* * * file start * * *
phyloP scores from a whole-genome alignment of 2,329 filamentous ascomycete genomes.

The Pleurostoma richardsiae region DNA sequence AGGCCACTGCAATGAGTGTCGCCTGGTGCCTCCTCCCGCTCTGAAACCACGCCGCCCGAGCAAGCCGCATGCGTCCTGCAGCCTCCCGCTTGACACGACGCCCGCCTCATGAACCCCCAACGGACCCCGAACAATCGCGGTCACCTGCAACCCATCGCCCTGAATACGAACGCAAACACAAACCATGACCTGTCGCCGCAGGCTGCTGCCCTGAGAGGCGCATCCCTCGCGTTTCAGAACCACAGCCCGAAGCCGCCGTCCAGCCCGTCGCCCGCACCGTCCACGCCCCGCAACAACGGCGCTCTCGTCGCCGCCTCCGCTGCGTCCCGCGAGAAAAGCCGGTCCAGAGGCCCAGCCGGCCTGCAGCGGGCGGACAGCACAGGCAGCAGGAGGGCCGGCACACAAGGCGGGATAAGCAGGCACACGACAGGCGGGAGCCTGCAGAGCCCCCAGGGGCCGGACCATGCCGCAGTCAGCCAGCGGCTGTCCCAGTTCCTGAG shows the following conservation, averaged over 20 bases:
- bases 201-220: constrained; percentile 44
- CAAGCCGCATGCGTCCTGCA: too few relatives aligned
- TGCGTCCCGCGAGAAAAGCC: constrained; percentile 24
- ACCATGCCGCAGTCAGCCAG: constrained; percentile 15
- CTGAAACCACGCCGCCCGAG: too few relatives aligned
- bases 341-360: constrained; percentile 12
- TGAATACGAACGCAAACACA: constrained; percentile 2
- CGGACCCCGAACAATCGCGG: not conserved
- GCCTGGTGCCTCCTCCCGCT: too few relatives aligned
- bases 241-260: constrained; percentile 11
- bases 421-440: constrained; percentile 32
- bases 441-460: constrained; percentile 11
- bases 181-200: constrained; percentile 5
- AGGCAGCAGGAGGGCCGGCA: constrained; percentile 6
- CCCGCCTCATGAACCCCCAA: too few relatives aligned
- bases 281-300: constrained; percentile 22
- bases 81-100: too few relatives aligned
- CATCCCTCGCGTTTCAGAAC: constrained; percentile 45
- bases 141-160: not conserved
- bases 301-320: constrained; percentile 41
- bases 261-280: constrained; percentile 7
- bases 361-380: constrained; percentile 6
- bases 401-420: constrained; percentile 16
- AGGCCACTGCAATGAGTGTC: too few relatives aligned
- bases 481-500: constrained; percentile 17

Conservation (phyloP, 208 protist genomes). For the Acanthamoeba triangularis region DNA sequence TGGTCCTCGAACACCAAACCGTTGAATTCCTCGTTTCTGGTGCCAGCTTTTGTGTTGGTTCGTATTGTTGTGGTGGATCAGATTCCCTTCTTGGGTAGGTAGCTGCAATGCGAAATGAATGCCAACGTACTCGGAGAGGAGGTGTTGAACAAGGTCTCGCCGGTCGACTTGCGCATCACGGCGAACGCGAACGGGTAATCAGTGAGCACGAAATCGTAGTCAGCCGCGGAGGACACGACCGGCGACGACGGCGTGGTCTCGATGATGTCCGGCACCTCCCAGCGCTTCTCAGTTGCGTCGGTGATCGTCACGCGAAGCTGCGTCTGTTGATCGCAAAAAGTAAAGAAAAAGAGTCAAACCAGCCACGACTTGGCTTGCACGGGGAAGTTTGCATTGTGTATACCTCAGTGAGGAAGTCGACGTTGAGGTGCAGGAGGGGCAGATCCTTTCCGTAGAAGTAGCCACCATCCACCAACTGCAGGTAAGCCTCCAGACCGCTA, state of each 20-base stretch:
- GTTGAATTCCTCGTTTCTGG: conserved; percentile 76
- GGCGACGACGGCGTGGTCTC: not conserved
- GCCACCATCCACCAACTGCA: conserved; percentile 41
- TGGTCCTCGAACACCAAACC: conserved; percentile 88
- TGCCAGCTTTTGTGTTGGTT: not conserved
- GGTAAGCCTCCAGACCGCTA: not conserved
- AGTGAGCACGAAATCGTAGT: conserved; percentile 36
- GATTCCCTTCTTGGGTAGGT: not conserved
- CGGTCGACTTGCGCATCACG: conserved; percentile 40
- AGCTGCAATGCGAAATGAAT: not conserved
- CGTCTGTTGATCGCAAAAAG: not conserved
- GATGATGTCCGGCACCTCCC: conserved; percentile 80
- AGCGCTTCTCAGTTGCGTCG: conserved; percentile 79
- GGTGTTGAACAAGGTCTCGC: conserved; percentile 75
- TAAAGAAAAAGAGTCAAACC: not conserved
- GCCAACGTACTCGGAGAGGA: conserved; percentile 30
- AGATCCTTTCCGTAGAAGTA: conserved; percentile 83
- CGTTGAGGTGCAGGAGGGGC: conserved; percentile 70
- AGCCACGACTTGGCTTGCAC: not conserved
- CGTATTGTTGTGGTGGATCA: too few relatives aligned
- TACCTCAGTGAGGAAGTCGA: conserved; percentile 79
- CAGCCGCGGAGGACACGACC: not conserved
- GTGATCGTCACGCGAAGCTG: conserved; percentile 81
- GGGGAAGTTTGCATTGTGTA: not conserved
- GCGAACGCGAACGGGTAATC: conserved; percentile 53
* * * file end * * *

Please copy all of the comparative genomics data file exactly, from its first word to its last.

phyloP scores from a whole-genome alignment of 2,329 filamentous ascomycete genomes.

The Pleurostoma richardsiae region DNA sequence AGGCCACTGCAATGAGTGTCGCCTGGTGCCTCCTCCCGCTCTGAAACCACGCCGCCCGAGCAAGCCGCATGCGTCCTGCAGCCTCCCGCTTGACACGACGCCCGCCTCATGAACCCCCAACGGACCCCGAACAATCGCGGTCACCTGCAACCCATCGCCCTGAATACGAACGCAAACACAAACCATGACCTGTCGCCGCAGGCTGCTGCCCTGAGAGGCGCATCCCTCGCGTTTCAGAACCACAGCCCGAAGCCGCCGTCCAGCCCGTCGCCCGCACCGTCCACGCCCCGCAACAACGGCGCTCTCGTCGCCGCCTCCGCTGCGTCCCGCGAGAAAAGCCGGTCCAGAGGCCCAGCCGGCCTGCAGCGGGCGGACAGCACAGGCAGCAGGAGGGCCGGCACACAAGGCGGGATAAGCAGGCACACGACAGGCGGGAGCCTGCAGAGCCCCCAGGGGCCGGACCATGCCGCAGTCAGCCAGCGGCTGTCCCAGTTCCTGAG shows the following conservation, averaged over 20 bases:
- bases 201-220: constrained; percentile 44
- CAAGCCGCATGCGTCCTGCA: too few relatives aligned
- TGCGTCCCGCGAGAAAAGCC: constrained; percentile 24
- ACCATGCCGCAGTCAGCCAG: constrained; percentile 15
- CTGAAACCACGCCGCCCGAG: too few relatives aligned
- bases 341-360: constrained; percentile 12
- TGAATACGAACGCAAACACA: constrained; percentile 2
- CGGACCCCGAACAATCGCGG: not conserved
- GCCTGGTGCCTCCTCCCGCT: too few relatives aligned
- bases 241-260: constrained; percentile 11
- bases 421-440: constrained; percentile 32
- bases 441-460: constrained; percentile 11
- bases 181-200: constrained; percentile 5
- AGGCAGCAGGAGGGCCGGCA: constrained; percentile 6
- CCCGCCTCATGAACCCCCAA: too few relatives aligned
- bases 281-300: constrained; percentile 22
- bases 81-100: too few relatives aligned
- CATCCCTCGCGTTTCAGAAC: constrained; percentile 45
- bases 141-160: not conserved
- bases 301-320: constrained; percentile 41
- bases 261-280: constrained; percentile 7
- bases 361-380: constrained; percentile 6
- bases 401-420: constrained; percentile 16
- AGGCCACTGCAATGAGTGTC: too few relatives aligned
- bases 481-500: constrained; percentile 17

Conservation (phyloP, 208 protist genomes). For the Acanthamoeba triangularis region DNA sequence TGGTCCTCGAACACCAAACCGTTGAATTCCTCGTTTCTGGTGCCAGCTTTTGTGTTGGTTCGTATTGTTGTGGTGGATCAGATTCCCTTCTTGGGTAGGTAGCTGCAATGCGAAATGAATGCCAACGTACTCGGAGAGGAGGTGTTGAACAAGGTCTCGCCGGTCGACTTGCGCATCACGGCGAACGCGAACGGGTAATCAGTGAGCACGAAATCGTAGTCAGCCGCGGAGGACACGACCGGCGACGACGGCGTGGTCTCGATGATGTCCGGCACCTCCCAGCGCTTCTCAGTTGCGTCGGTGATCGTCACGCGAAGCTGCGTCTGTTGATCGCAAAAAGTAAAGAAAAAGAGTCAAACCAGCCACGACTTGGCTTGCACGGGGAAGTTTGCATTGTGTATACCTCAGTGAGGAAGTCGACGTTGAGGTGCAGGAGGGGCAGATCCTTTCCGTAGAAGTAGCCACCATCCACCAACTGCAGGTAAGCCTCCAGACCGCTA, state of each 20-base stretch:
- GTTGAATTCCTCGTTTCTGG: conserved; percentile 76
- GGCGACGACGGCGTGGTCTC: not conserved
- GCCACCATCCACCAACTGCA: conserved; percentile 41
- TGGTCCTCGAACACCAAACC: conserved; percentile 88
- TGCCAGCTTTTGTGTTGGTT: not conserved
- GGTAAGCCTCCAGACCGCTA: not conserved
- AGTGAGCACGAAATCGTAGT: conserved; percentile 36
- GATTCCCTTCTTGGGTAGGT: not conserved
- CGGTCGACTTGCGCATCACG: conserved; percentile 40
- AGCTGCAATGCGAAATGAAT: not conserved
- CGTCTGTTGATCGCAAAAAG: not conserved
- GATGATGTCCGGCACCTCCC: conserved; percentile 80
- AGCGCTTCTCAGTTGCGTCG: conserved; percentile 79
- GGTGTTGAACAAGGTCTCGC: conserved; percentile 75
- TAAAGAAAAAGAGTCAAACC: not conserved
- GCCAACGTACTCGGAGAGGA: conserved; percentile 30
- AGATCCTTTCCGTAGAAGTA: conserved; percentile 83
- CGTTGAGGTGCAGGAGGGGC: conserved; percentile 70
- AGCCACGACTTGGCTTGCAC: not conserved
- CGTATTGTTGTGGTGGATCA: too few relatives aligned
- TACCTCAGTGAGGAAGTCGA: conserved; percentile 79
- CAGCCGCGGAGGACACGACC: not conserved
- GTGATCGTCACGCGAAGCTG: conserved; percentile 81
- GGGGAAGTTTGCATTGTGTA: not conserved
- GCGAACGCGAACGGGTAATC: conserved; percentile 53